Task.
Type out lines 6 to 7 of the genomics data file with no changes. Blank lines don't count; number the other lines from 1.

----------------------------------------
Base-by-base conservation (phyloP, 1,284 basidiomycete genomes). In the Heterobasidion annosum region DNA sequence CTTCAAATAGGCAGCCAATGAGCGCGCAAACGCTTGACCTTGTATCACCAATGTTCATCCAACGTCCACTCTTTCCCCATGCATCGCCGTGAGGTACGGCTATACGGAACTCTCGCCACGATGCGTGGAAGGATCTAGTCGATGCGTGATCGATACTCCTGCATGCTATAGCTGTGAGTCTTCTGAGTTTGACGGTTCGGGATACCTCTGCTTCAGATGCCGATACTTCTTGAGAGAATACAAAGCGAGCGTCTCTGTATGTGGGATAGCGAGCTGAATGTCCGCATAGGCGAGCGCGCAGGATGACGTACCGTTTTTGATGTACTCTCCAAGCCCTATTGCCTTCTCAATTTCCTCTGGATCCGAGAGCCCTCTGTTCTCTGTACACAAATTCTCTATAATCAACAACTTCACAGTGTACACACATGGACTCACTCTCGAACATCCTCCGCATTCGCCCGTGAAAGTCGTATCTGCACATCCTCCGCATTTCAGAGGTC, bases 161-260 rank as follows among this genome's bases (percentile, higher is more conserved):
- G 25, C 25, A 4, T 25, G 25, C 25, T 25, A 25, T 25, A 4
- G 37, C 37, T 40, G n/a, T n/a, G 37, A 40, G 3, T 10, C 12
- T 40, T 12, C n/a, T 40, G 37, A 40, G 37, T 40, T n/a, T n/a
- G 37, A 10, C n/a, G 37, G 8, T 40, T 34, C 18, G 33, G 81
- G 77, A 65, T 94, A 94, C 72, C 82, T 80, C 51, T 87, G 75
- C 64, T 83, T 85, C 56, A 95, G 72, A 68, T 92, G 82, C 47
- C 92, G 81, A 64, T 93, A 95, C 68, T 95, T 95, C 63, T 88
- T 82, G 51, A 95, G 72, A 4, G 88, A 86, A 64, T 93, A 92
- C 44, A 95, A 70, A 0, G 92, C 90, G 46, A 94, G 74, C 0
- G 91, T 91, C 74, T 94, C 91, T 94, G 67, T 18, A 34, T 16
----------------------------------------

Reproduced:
- G 77, A 65, T 94, A 94, C 72, C 82, T 80, C 51, T 87, G 75
- C 64, T 83, T 85, C 56, A 95, G 72, A 68, T 92, G 82, C 47